When I was a kid, I was given a beautifully illustrated book on science that told a story about atomic energy. In the story, which it happens was also a 1950's movie, compared the knowledge and applications of nuclear physics to an all-powerful genie put in the hands of a plain fisherman (a strange perspective for a story that is often labelled as pro-nuclear propaganda). It concludes with our genie holding out it's hands offering two wells from which we will draw our futures, and challenges us to do so wisely. And 50 years on, with all our best efforts, nuclear power and nuclear weapons are still tools from which we and our states strive to balance benefits and detriments, such as Fukushima's China syndrome and the US vs Iran nuclear non-proliferation talks.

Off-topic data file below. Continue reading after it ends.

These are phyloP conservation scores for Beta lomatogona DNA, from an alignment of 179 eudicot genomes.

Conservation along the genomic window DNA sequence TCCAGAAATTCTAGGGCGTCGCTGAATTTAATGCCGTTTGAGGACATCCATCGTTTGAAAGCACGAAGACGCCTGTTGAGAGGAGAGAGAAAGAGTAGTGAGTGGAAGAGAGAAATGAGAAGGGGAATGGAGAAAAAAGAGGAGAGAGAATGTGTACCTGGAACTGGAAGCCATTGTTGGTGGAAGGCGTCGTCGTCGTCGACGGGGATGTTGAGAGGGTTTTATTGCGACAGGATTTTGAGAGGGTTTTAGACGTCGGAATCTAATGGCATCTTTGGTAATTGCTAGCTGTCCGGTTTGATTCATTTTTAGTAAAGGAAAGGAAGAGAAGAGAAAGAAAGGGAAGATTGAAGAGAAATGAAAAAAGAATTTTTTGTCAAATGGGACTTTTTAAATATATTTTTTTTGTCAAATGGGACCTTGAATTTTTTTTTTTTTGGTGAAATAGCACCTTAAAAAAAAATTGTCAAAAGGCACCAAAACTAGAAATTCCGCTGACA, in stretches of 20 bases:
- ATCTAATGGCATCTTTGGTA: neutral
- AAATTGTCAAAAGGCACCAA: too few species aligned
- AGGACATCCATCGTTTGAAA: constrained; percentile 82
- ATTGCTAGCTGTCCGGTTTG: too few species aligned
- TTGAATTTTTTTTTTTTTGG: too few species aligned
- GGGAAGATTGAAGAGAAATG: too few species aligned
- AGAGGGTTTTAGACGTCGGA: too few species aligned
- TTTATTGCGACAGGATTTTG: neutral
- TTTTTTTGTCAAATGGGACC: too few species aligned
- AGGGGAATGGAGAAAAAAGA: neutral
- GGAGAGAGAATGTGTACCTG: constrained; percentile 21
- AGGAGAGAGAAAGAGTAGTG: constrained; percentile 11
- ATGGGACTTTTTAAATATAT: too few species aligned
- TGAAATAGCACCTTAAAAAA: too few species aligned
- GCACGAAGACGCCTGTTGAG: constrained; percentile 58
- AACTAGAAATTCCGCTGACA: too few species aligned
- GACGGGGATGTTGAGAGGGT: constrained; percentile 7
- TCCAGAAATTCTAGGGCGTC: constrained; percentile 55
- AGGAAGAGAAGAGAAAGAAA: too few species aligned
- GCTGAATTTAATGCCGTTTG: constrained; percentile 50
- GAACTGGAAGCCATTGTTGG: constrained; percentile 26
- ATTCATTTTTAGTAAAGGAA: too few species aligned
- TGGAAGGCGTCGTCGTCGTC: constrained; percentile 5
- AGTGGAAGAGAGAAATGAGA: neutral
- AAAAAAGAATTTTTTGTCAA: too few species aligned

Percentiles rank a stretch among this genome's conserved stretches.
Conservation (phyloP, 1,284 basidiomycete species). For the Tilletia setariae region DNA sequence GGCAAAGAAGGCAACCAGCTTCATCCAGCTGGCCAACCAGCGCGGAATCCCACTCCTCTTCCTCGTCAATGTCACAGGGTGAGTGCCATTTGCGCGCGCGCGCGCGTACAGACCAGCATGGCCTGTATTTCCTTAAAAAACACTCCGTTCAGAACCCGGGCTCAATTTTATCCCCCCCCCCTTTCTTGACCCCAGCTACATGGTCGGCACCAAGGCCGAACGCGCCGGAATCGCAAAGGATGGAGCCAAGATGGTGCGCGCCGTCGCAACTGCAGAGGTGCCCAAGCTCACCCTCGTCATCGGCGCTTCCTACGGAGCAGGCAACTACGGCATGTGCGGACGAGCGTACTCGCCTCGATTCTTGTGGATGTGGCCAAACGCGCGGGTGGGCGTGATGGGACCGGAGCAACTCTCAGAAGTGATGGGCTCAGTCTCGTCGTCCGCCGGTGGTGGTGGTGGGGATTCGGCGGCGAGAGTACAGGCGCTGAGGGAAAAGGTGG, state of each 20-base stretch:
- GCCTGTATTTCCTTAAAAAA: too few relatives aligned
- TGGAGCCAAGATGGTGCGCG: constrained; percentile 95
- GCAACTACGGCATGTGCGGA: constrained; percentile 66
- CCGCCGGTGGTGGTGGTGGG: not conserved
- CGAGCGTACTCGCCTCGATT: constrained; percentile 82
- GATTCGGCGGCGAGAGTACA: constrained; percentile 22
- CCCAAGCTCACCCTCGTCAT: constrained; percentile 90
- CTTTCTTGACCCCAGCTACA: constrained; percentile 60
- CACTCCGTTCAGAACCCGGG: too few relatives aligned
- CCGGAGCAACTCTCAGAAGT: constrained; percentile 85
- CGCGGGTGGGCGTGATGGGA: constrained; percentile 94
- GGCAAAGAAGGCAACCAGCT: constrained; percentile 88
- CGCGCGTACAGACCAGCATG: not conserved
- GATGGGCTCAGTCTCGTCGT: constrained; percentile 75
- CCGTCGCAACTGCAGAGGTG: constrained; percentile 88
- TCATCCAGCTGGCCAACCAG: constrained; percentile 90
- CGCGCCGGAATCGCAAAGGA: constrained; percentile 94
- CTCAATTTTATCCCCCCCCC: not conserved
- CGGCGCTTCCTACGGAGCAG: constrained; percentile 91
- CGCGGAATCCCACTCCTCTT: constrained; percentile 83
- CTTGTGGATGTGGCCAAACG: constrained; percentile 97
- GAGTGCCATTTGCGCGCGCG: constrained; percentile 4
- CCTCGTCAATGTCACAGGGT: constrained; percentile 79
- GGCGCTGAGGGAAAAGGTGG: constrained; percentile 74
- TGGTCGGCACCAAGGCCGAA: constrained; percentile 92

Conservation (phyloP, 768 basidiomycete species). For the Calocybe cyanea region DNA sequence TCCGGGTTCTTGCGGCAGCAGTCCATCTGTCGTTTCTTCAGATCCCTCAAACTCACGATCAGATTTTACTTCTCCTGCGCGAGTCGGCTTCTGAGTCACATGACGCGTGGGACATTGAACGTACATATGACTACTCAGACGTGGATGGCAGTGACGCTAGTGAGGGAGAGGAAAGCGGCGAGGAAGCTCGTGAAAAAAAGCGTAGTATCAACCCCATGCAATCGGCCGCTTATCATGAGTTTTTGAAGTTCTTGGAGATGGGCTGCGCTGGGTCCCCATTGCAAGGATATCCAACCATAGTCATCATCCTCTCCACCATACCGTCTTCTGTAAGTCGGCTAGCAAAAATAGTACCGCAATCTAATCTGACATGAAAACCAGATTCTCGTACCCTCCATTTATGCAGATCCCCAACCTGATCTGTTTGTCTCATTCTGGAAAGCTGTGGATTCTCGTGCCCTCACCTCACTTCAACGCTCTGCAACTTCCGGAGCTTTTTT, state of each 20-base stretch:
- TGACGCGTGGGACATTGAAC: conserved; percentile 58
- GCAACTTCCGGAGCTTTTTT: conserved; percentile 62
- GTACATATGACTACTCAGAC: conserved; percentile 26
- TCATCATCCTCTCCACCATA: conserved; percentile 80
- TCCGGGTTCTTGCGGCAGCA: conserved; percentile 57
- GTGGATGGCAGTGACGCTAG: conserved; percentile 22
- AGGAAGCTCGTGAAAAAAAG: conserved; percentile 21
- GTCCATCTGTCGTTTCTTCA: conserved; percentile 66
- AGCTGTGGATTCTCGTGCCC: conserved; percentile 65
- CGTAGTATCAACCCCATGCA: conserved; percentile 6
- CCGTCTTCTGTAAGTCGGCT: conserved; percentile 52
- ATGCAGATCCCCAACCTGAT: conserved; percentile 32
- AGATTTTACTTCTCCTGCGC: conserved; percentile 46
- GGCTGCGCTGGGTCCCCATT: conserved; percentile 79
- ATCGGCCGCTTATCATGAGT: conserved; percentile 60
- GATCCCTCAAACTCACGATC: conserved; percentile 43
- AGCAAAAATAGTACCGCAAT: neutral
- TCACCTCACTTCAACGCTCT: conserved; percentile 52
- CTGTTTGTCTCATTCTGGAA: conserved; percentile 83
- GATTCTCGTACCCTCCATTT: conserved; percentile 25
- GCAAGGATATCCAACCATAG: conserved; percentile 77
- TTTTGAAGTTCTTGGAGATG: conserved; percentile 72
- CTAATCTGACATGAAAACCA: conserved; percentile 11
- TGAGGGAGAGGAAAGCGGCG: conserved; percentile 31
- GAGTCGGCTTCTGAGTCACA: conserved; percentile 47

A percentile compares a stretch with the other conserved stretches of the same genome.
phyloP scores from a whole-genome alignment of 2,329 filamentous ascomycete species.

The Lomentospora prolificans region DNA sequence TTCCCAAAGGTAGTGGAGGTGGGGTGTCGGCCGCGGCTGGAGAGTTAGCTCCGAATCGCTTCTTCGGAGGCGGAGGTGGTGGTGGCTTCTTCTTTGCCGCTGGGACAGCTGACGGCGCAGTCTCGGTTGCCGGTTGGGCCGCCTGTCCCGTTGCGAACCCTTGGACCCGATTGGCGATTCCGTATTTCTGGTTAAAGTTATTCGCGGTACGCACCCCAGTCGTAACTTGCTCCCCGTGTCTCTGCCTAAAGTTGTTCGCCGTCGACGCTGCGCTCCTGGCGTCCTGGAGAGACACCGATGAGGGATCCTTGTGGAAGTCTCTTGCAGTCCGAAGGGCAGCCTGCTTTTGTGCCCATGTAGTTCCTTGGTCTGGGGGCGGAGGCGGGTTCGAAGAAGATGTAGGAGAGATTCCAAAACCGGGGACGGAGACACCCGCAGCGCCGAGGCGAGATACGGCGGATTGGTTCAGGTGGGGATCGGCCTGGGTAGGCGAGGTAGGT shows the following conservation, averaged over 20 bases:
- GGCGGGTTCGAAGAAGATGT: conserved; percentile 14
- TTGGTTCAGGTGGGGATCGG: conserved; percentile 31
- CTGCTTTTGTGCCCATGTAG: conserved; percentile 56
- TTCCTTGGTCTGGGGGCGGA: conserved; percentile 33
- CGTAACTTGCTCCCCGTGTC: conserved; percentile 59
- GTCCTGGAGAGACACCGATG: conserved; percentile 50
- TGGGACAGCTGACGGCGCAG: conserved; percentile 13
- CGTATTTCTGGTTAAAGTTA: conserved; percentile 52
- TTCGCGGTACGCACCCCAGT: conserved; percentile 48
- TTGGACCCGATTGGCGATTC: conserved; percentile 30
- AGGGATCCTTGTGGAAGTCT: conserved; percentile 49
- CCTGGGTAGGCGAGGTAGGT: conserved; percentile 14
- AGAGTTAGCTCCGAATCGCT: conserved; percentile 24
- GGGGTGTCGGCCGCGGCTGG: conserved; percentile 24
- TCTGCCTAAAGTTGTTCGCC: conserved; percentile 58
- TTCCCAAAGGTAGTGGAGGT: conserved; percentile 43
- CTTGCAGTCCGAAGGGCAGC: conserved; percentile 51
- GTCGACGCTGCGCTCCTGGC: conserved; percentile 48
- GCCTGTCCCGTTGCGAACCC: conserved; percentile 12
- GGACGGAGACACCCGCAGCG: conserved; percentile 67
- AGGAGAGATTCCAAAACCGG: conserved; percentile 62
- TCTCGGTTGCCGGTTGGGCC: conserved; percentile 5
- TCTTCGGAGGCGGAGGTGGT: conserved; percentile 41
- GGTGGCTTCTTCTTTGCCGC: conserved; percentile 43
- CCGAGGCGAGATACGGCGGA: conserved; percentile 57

Anyway, for almost 20 years, since the cloning of a sheep, the writing has been on the wall that more pressures than just Darwinian evolution must soon be shaping humans. Now, some of us have let another genie is out of the bottle, and are trying to squeeze it back in. It would be naive to take on faith that nobody has started down this road in that score of years, though they are unlikely to have gotten very far. But the path is becoming easier, and, in a way, to be more travelled and more dangerous as people pursue first-mover advantages. And people want to say that it would be okay to reduce and prevent disease, but not to increase intelligence? My thoughts from a few weeks ago on gain-of-function research still apply here. We need some good ideas to help us deal with the things we have created.
Can we give people a genetic right to self-determination of their offspring?
Can and should we preserve human cultural diversity the same way we strive to preserve diverse ecologies?
How do we preserve our diversity in the posthuman transition?